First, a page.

Hitchhiker’s Guide points the way to a new stage in life

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Dirk Maggs is clearly a very brave man. He’s re-writing The Hitchhiker’s Guide to the Galaxy.

“I’m just rewriting a few sections and pulling different bits together from the five books, so it can make sense on stage,” he says.

Isn’t he a little worried about the fans – the many, many fans –- who hold the book very dear to their hearts?

“Douglas always told me that if you’re not making the fans cross, then you’re not doing it right.”

And there’s the reason Maggs is confident in rewriting one of the most loved cult books of the last half century – he is doing so with the approval of the original author. Maggs is a multiple-award winning radio drama director and producer and writer, who has worked with some of the country’s biggest stars on radio productions – or “audio movies”, as he likes to call them.

In 2003, Douglas Adams asked Maggs to produce a new radio version of The Hitchhiker’s Guide. Working together on the updated radio series with Adams meant Maggs was able to see up close the irreverence of the author, a sensibility he brought to his work, making it so incredibly popular. Maggs also discovered that, although Adams was eager to see the story told in lots of different media (he famously spent years trying to get a movie made), the radio was where he felt the tale really belonged.

“Douglas always used to say that he considered The Hitchhiker’s Guide a concept album. It’s seven years since he died, so he can’t do a reunion tour à la Black Sabbath, which is why we are doing this,” says Maggs – “this” being a stage production of the radio show currently touring the UK and coming to York next week.

Presented in theatres as a radio show, it is being directed by Maggs and performed by the original cast, including Simon Jones who played the Arthur Dent in 1979, Susan Sheridan as Trillian and Mark Wing-Davey as Zaphod Beeblebrox.

“We keep saying that the tour should be sponsored by Saga. Everyone is a bit older, but they were all really keen to be involved in this,” says Maggs.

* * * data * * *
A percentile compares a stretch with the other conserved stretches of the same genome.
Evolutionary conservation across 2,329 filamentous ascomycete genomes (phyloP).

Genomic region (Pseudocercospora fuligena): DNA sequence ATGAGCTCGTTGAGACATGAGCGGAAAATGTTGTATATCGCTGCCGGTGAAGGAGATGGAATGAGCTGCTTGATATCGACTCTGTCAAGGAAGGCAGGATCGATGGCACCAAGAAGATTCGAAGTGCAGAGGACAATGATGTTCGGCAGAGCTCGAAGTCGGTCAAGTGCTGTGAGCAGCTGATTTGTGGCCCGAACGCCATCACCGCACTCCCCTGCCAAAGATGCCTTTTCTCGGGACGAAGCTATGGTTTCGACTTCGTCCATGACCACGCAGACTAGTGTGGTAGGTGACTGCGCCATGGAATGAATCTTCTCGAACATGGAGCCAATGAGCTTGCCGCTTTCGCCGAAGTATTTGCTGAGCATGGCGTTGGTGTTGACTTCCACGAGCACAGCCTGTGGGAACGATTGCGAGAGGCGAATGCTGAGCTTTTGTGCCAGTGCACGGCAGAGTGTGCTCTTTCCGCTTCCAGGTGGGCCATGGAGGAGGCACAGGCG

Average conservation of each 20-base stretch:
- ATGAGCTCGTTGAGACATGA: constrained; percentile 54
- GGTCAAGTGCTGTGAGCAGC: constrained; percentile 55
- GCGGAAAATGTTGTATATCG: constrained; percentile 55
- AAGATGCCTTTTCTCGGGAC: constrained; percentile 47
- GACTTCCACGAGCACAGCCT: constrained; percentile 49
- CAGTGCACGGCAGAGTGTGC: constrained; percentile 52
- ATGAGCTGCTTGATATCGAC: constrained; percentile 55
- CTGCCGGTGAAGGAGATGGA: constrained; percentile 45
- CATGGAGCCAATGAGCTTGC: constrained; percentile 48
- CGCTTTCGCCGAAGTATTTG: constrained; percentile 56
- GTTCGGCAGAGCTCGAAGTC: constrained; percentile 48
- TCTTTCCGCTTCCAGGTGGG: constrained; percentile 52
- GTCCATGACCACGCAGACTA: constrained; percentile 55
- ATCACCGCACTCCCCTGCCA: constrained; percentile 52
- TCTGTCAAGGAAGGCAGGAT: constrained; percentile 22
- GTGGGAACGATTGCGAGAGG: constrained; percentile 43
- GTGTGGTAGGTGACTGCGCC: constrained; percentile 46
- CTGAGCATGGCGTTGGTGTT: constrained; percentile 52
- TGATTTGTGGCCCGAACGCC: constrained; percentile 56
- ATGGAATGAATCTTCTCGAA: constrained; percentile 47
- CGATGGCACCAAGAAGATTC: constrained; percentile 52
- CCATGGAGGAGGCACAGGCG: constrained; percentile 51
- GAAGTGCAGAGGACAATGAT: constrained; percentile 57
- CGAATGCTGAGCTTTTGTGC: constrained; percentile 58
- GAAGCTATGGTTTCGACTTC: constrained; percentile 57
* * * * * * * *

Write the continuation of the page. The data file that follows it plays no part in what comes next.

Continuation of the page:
“I think it really works as a radio show being presented on stage because of what you do with the medium. Television is actually quite boring - what you see on screen is what you get, but with radio you can create magnificent pictures and take the audience absolutely anywhere.” It is probably just as well that radio shows requires the audience to have limitless imagination, because the story of The Hitchhiker’s Guide is so difficult to realise in a physical form. The tale’s hero, Arthur Dent, ends up literally bouncing around various different galaxies, being dropped off in the middle of space and being rescued by a Vogon spaceship.

The 1979 radio series, dreamt up apparently when the Cambridge graduate was lying in a field in Innsbruck while backpacking, is the story of a guide to the galaxy. The audience “meets” the book through the bemused eyes of Arthur Dent, who is rescued from Earth just before it is demolished to make way for a “hyperspatial highway”. He is rescued by his friend Ford Prefect, a writer for the Hitchhiker’s Guide who is travelling the universe collecting material for the guide.

What rescued the book from languishing in the sci-fi genre strictly for serious fans was its mixture of high concepts with knockabout humour – and Adams’s ability to explain some quite complex ideas simply.

“Genius is such an overused word now, you have to be careful with it,” says Maggs.

“But it’s fair to say the ideas that Douglas explains in the book are really far ahead of their time. He seemed to have this unique combination of schoolboy curiosity, an almost child-like wonder at the world mixed with a knockabout sensibility – the sort of humour you got with The Goon Show and a brilliant mind that allowed him to understand these incredibly complicated ideas.”

It’s those ideas that are being brought to life on stage with the show next week – ideas like the Babel Fish – a fish you put in your ear, which feeds on brainwaves and allows you to understand any language you hear.

“That idea is like a solar flare and to then go on and use the idea to prove the non-existence of God, as Douglas does in the universe of his book, and do it in the middle of a comic tale, is something really quite incredible,” says Maggs.

“Some of the concepts remind you of someone like Arthur C Clarke. And it’s incredibly funny too.”

nick.ahad@ypn.co.uk

The Hitchhiker’s Guide to the Galaxy Radio Show – Live, York Grand Opera House, July 5.